Assignment 8

The last paragraph of Laura Cottingham’s Outer & Inner Space state:

“Although the technical and artistic foundation of art video was formed during the 1960s and 1970s, the medium is still in its infancy at the dawn of the twenty-first century.  How video will continue to challenge our understanding of what art is or could be remains to be seen – and heard.”

It’s here that I undergo a departure from the rest of her article on the history of video and its function as an art medium.  I like that she defines video and how it differs from film, but I don’t think she goes into the specifics well enough.  The closest she says is that “video shares no material constituents with its photography and film relatives and even looks different.”  Upon further investigation, I found that this was true, but I wonder why she doesn’t explicitly lay that difference out because I think film and video – especially for [younger] audiences nowadays – have a conflation with each other.  More and more now it’s easier to mimic the film-like qualities especially since both the video and film industries have embraced digital and use almost the same technology to execute a finished product.  I think people my age and older who can remember tapes like VHS or( what wasn’t used popularly when I was a kid, but was still around) Betamax have a better grasp at “seeing” in our minds the difference between the to.

It’s incredible how quickly and enraptured the first video artists became with the medium.  And I don’t limit that to them but to other mainstream artists who used that medium – either primarily and continued in that vein or not.  I also didn’t know that a lot of that weird public access television programming I remember seeing as a kid grew from this movement of artists who were anti-TV and anti-video, but used the medium to show their opposing views about how it was commoditized in popular culture.  Sure as a kid in the late 80s (truly 90s), what had started with being experimental, satirical, and political in the 1970s still continued twenty years later, but I think in not such overt ways.  It seems like those video artists were trying to find a way to be combative to television’s influence and reach but by the time I was a kid I think that attitude changed and that kind of programming became more a venue for other televising points-of-view rather than anti-televisionism (ha! I created a new “ism”).

I don’t think video is any longer in its infancy, maybe its techniques are in their infancy because the technology that makes video has been so rapid-changing,  but couldn’t that also be said of the camera and photo techniques.  There was quite a jump from daguerreotype to the first film cameras, and that only took about 40 to 50 years.  By the time Kodak film was developed, photography was no longer in its infancy, the technology to execute it was just advancing rapidly.  I think Cottingham confuses that notion. Video has been around technically since about the 1920s with the invention of cathode ray tube television. We’ve really had almost a century of video and right now a half century of video art; I think it’s established.  I do agree, however, with her that how video challenges our understanding or what art is or may be does remain to be seen.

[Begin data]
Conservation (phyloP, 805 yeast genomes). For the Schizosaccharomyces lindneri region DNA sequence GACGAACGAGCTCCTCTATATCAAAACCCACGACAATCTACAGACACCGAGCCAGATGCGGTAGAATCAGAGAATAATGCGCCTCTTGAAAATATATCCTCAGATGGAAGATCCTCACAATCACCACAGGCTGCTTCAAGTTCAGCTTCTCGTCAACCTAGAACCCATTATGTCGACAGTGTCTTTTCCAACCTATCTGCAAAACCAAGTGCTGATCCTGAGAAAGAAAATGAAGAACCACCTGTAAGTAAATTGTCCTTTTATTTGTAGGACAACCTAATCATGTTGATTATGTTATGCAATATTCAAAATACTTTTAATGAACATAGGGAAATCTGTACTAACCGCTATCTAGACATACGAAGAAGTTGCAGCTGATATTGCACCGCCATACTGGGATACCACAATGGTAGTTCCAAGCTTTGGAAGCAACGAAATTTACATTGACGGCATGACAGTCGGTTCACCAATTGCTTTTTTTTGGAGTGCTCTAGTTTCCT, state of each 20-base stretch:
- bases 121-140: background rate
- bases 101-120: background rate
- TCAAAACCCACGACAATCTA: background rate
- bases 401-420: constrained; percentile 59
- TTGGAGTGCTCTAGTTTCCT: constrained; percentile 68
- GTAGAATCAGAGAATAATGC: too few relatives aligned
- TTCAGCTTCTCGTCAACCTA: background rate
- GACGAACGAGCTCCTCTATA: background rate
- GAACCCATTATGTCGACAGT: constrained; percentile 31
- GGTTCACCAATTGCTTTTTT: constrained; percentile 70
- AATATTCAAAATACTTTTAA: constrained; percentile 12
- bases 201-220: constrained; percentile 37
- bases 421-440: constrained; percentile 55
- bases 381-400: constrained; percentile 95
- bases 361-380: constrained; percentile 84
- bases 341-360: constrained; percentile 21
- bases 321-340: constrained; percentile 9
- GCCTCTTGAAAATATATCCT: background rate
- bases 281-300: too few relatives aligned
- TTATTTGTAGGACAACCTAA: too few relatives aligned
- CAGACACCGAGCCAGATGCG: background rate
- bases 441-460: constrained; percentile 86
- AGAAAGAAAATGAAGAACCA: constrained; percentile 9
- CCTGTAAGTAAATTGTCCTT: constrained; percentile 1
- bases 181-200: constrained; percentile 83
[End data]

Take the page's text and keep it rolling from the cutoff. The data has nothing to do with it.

Assignment 1

It was nice to see that we looked at John Cage in this class firstly as an example of an artist who does the unconventional.  I know of him because of his music.  Having studied piano and clarinet as a kid and a teenager (and a bit with the piano still as an adult), John Cage cropped up when my fascination with minimalist music began.  It started with Philip glass for me, and then I sought out other composers who explored music in similar ways.

Philip Glass was a composer who used music like repeating patterns that had no particular goal or phrasal quality that told you a “musical narrative”.  Many of his early works just “were”.  The sound of the music was almost like what was happening in the moment rather than telling a musical story.  Once I found John Cage and 4’33”, I was amazed, and it helped me make sense of the two composers.  John Cage was very concerned, especially with 4’33”, sounds in the now — in the moment.  That performance is one that could never be replicated since it depends on the ambient noise of where and when it is performed.  Everytime it’s experienced that experience only lasts in the moment.  That is what I loved about Philip Glass’s minimalist music and other composers like Michael Nyman, Steve Reich, and John Cage.  It was a liberating and mind blowing way to experience a “classical” composition for me.

My two rules:

Do fail.  You should.  It’s okay.  Don’t let it stop you, though.

Good work brings joy.  Even painful work brings joy.  Joy in accomplishment.  Joy in effort.